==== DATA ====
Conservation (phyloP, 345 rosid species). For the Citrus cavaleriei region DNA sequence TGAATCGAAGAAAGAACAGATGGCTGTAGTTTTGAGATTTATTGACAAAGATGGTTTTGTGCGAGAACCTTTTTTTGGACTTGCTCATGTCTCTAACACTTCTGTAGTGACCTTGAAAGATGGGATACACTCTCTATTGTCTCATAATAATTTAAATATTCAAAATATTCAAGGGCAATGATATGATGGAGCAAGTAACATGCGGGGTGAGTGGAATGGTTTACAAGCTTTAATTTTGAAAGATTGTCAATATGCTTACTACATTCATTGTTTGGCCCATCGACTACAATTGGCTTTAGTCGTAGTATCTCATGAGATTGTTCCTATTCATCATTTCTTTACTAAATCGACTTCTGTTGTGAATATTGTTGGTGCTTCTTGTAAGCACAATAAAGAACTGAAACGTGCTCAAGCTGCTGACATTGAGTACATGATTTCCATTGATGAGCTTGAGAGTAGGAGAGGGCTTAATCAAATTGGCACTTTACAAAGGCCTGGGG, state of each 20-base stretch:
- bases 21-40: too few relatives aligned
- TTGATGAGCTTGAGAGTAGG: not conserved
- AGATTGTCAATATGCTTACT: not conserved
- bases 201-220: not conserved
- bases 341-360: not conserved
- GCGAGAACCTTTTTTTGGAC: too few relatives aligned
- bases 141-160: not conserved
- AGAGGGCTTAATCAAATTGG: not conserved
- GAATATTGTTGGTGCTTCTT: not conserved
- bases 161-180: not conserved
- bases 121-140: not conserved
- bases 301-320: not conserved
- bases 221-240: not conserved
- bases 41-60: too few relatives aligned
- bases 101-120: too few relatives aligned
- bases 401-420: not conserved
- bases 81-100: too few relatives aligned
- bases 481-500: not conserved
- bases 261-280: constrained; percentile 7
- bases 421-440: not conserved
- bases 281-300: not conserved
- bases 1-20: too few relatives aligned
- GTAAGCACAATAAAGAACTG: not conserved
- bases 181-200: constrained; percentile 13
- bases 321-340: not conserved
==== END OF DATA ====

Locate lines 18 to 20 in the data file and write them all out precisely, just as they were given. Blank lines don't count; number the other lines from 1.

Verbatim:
- bases 81-100: too few relatives aligned
- bases 481-500: not conserved
- bases 261-280: constrained; percentile 7